How to set the hostname from DHCP in Ubuntu 14.04

I have a lot of virtual servers, and I like preparing a “golden image” and instantiate it many times. One of the steps is to set the hostname for the host, from my private DHCP server. It usually works, but sometimes it fails and I didn’t know why. So I got tired of such indetermination and this time…

I learned how to set the hostname from DHCP in Ubuntu 14.04

Well, so I have my dnsmasq server that acts both as a dns server and as a dhcp server. I investigated how a host gets its hostname from DHCP and it seems that it occurs when the DHCP server sends it by default (option hostname).

I debugged the DHCP messages using this command from other server

# tcpdump -i eth1 -vvv port 67 or port 68

And I saw that my dhcp server was properly sending the hostname (dnsmasq sends it by default), and I realized that the problem was in the dhclient script. I googled a lot and I found some clever scripts that got the name from a nameserver and were started as hooks from the dhcpclient script. But if the dhcp protocol sets the hostname, why do I have to create other script to set the hostname???.

Finally I got this blog entry and I realized that it was a bug in the dhclient script: if there exists an old dhcp entry in /var/lib/dhcp/dhclient.eth0.leases (or eth1, etc.), it does not set the hostname.

At this point you have two options:

  • The easy: in /etc/rc.local include a line that removes that file
  • The clever (suggested in the blog entry): include a hook script that unsets the hostname
echo unset old_host_name >/etc/dhcp/dhclient-enter-hooks.d/unset_old_hostname

How to create a simple Docker Swarm cluster

I have an old computer cluster, and the nodes have not any virtualization extensions. So I’m trying to use it to run Docker containers. But I do not want to choose in which of the internal nodes I have to run the containers. So I am using Docker Swarm, and I will use it as a single Docker host, by calling the main node to execute the containers and the swarm will decide the host in which the container will be ran. So this time…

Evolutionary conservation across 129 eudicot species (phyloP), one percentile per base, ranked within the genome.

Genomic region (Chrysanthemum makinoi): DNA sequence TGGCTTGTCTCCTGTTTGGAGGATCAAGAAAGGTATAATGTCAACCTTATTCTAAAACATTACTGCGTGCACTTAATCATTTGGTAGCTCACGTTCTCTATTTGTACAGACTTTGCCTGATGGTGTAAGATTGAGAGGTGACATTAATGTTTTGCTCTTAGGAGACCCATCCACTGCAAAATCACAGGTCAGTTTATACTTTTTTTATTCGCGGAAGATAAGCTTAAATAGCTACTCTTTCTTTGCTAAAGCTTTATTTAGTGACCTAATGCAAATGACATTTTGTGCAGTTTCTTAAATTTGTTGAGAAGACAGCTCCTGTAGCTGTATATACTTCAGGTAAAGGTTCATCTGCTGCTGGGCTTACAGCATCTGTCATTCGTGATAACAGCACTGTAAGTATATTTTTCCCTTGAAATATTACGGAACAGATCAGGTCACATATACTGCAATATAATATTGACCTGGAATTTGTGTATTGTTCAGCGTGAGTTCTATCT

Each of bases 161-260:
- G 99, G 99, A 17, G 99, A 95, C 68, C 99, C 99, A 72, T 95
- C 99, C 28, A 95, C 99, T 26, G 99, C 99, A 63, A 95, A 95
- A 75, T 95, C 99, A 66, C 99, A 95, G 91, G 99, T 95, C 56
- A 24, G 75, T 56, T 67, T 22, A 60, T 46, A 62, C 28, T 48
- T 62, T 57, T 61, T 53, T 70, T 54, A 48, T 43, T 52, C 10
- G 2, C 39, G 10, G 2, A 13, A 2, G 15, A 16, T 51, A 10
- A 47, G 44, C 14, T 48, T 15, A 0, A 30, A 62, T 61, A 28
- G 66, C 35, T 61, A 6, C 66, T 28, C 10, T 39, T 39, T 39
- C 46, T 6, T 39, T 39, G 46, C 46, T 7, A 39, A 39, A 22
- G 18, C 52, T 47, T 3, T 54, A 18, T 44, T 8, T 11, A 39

I learned how to create a simple Docker Swarm cluster with a single front-end and multiple internal nodes

The official documentation of Docker includes this post that describes how to do it, but whereas it is very easy, I prefer to describe my specific use case.


  • 1 Master node with the public IP and the private IP
  • 3 Nodes with the private IPs, and

I want to call the master node to create a container from other computer (e.g., and leave the master to choose in which internal node is hosted the container.

Preparing the master node

First of all, I will install Docker

$ curl -sSL | sh

Now it is needed to install consul that is a backend for key-value storage. It will run as a container in the front-end (and it will be used by the internal nodes to synchronize with the master)

$ docker run -d -p 8500:8500 --name=consul progrium/consul -server -bootstrap

Finally I will launch the swarm master

$ docker run -d -p 4000:4000 swarm manage -H :4000 --advertise consul://

(*) remember that consul is installed in the front-end, but you could detach it and install in another node if you want (need) to.

Installing the internal nodes

Again, we should install Docker and export docker through the IP

$ curl -sSL | sh

And once it is running, it is needed to expose the docker API through the IP address of the node. The easy way to test it is to launch the daemon using the following option:

$ docker daemon -H tcp:// -H unix:///var/run/docker.sock

Now you should be able to issue command line options such as

$ docker -H :2375 info

or even from other hosts

$ docker -H info

The underlying aim is that with swarm you are able to expose the local docker daemon to be used remotely in the swarm.

To make the changes persistent, you should set the parameters in the docker configuration file /etc/default/docker:

DOCKER_OPTS="-H tcp:// -H unix:///var/run/docker.sock"

It seems that docker version 1.11 has a bug and does not properly use that file (at least in ubuntu 16.04). So you can modify the file /lib/systemd/system/docker.service and set new commandline to launch the docker daemon.